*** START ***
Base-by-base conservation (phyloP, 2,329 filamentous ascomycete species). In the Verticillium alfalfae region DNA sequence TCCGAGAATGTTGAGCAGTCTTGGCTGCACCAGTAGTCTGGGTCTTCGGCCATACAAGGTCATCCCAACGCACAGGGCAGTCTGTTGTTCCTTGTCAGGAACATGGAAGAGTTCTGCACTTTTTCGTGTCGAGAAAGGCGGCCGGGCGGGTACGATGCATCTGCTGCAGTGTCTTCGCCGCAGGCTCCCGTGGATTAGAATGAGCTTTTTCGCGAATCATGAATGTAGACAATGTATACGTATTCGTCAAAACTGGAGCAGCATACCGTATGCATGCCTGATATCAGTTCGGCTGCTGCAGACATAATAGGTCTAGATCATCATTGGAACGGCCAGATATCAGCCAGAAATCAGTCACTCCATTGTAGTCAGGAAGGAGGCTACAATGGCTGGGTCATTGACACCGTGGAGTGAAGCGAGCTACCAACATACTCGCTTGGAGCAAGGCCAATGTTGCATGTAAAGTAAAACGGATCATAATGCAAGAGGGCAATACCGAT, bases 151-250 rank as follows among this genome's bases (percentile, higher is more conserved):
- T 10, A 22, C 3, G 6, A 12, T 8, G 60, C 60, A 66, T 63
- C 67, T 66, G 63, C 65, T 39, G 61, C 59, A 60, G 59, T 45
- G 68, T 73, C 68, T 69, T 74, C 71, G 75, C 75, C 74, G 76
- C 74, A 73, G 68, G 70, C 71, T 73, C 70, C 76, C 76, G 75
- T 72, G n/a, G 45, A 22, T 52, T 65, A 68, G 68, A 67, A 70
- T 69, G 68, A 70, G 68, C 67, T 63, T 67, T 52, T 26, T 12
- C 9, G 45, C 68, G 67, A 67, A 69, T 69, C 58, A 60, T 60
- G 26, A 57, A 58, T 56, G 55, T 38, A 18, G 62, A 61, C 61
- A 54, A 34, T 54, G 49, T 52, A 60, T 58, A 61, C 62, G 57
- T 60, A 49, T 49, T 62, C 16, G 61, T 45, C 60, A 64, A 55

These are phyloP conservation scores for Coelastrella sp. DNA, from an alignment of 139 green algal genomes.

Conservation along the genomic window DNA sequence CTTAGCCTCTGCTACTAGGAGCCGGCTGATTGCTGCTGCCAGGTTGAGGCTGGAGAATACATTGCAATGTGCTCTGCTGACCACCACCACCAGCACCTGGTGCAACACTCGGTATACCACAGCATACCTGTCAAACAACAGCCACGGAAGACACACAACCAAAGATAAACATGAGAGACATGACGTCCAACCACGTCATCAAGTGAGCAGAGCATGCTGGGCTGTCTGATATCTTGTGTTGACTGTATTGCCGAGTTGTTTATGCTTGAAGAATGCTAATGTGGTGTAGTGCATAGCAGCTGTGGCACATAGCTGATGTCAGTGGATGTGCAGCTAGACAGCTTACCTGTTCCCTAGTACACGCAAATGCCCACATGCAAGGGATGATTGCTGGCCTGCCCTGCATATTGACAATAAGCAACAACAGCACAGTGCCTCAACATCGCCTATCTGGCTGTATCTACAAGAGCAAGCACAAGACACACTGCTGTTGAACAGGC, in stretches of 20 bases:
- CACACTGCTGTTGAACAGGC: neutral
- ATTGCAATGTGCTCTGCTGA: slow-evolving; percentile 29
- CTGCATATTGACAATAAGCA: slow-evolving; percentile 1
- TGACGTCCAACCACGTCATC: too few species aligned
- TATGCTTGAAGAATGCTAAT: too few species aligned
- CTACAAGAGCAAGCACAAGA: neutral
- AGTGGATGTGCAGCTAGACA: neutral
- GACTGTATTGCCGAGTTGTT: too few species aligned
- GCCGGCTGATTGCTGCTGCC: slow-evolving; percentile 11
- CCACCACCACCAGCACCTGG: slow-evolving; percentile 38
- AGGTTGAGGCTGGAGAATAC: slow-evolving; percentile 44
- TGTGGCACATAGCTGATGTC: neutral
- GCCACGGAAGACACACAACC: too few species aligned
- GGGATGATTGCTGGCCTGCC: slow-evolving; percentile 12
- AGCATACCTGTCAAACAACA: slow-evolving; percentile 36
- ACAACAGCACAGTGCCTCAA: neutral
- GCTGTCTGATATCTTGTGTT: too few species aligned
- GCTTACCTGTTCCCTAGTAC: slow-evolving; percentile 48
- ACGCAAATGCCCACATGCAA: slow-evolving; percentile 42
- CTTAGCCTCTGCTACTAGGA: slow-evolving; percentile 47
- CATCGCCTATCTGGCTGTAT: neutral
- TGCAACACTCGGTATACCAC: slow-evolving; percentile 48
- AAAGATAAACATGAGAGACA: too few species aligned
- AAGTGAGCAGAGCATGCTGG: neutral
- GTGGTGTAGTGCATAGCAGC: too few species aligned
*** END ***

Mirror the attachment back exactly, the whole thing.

Base-by-base conservation (phyloP, 2,329 filamentous ascomycete species). In the Verticillium alfalfae region DNA sequence TCCGAGAATGTTGAGCAGTCTTGGCTGCACCAGTAGTCTGGGTCTTCGGCCATACAAGGTCATCCCAACGCACAGGGCAGTCTGTTGTTCCTTGTCAGGAACATGGAAGAGTTCTGCACTTTTTCGTGTCGAGAAAGGCGGCCGGGCGGGTACGATGCATCTGCTGCAGTGTCTTCGCCGCAGGCTCCCGTGGATTAGAATGAGCTTTTTCGCGAATCATGAATGTAGACAATGTATACGTATTCGTCAAAACTGGAGCAGCATACCGTATGCATGCCTGATATCAGTTCGGCTGCTGCAGACATAATAGGTCTAGATCATCATTGGAACGGCCAGATATCAGCCAGAAATCAGTCACTCCATTGTAGTCAGGAAGGAGGCTACAATGGCTGGGTCATTGACACCGTGGAGTGAAGCGAGCTACCAACATACTCGCTTGGAGCAAGGCCAATGTTGCATGTAAAGTAAAACGGATCATAATGCAAGAGGGCAATACCGAT, bases 151-250 rank as follows among this genome's bases (percentile, higher is more conserved):
- T 10, A 22, C 3, G 6, A 12, T 8, G 60, C 60, A 66, T 63
- C 67, T 66, G 63, C 65, T 39, G 61, C 59, A 60, G 59, T 45
- G 68, T 73, C 68, T 69, T 74, C 71, G 75, C 75, C 74, G 76
- C 74, A 73, G 68, G 70, C 71, T 73, C 70, C 76, C 76, G 75
- T 72, G n/a, G 45, A 22, T 52, T 65, A 68, G 68, A 67, A 70
- T 69, G 68, A 70, G 68, C 67, T 63, T 67, T 52, T 26, T 12
- C 9, G 45, C 68, G 67, A 67, A 69, T 69, C 58, A 60, T 60
- G 26, A 57, A 58, T 56, G 55, T 38, A 18, G 62, A 61, C 61
- A 54, A 34, T 54, G 49, T 52, A 60, T 58, A 61, C 62, G 57
- T 60, A 49, T 49, T 62, C 16, G 61, T 45, C 60, A 64, A 55

These are phyloP conservation scores for Coelastrella sp. DNA, from an alignment of 139 green algal genomes.

Conservation along the genomic window DNA sequence CTTAGCCTCTGCTACTAGGAGCCGGCTGATTGCTGCTGCCAGGTTGAGGCTGGAGAATACATTGCAATGTGCTCTGCTGACCACCACCACCAGCACCTGGTGCAACACTCGGTATACCACAGCATACCTGTCAAACAACAGCCACGGAAGACACACAACCAAAGATAAACATGAGAGACATGACGTCCAACCACGTCATCAAGTGAGCAGAGCATGCTGGGCTGTCTGATATCTTGTGTTGACTGTATTGCCGAGTTGTTTATGCTTGAAGAATGCTAATGTGGTGTAGTGCATAGCAGCTGTGGCACATAGCTGATGTCAGTGGATGTGCAGCTAGACAGCTTACCTGTTCCCTAGTACACGCAAATGCCCACATGCAAGGGATGATTGCTGGCCTGCCCTGCATATTGACAATAAGCAACAACAGCACAGTGCCTCAACATCGCCTATCTGGCTGTATCTACAAGAGCAAGCACAAGACACACTGCTGTTGAACAGGC, in stretches of 20 bases:
- CACACTGCTGTTGAACAGGC: neutral
- ATTGCAATGTGCTCTGCTGA: slow-evolving; percentile 29
- CTGCATATTGACAATAAGCA: slow-evolving; percentile 1
- TGACGTCCAACCACGTCATC: too few species aligned
- TATGCTTGAAGAATGCTAAT: too few species aligned
- CTACAAGAGCAAGCACAAGA: neutral
- AGTGGATGTGCAGCTAGACA: neutral
- GACTGTATTGCCGAGTTGTT: too few species aligned
- GCCGGCTGATTGCTGCTGCC: slow-evolving; percentile 11
- CCACCACCACCAGCACCTGG: slow-evolving; percentile 38
- AGGTTGAGGCTGGAGAATAC: slow-evolving; percentile 44
- TGTGGCACATAGCTGATGTC: neutral
- GCCACGGAAGACACACAACC: too few species aligned
- GGGATGATTGCTGGCCTGCC: slow-evolving; percentile 12
- AGCATACCTGTCAAACAACA: slow-evolving; percentile 36
- ACAACAGCACAGTGCCTCAA: neutral
- GCTGTCTGATATCTTGTGTT: too few species aligned
- GCTTACCTGTTCCCTAGTAC: slow-evolving; percentile 48
- ACGCAAATGCCCACATGCAA: slow-evolving; percentile 42
- CTTAGCCTCTGCTACTAGGA: slow-evolving; percentile 47
- CATCGCCTATCTGGCTGTAT: neutral
- TGCAACACTCGGTATACCAC: slow-evolving; percentile 48
- AAAGATAAACATGAGAGACA: too few species aligned
- AAGTGAGCAGAGCATGCTGG: neutral
- GTGGTGTAGTGCATAGCAGC: too few species aligned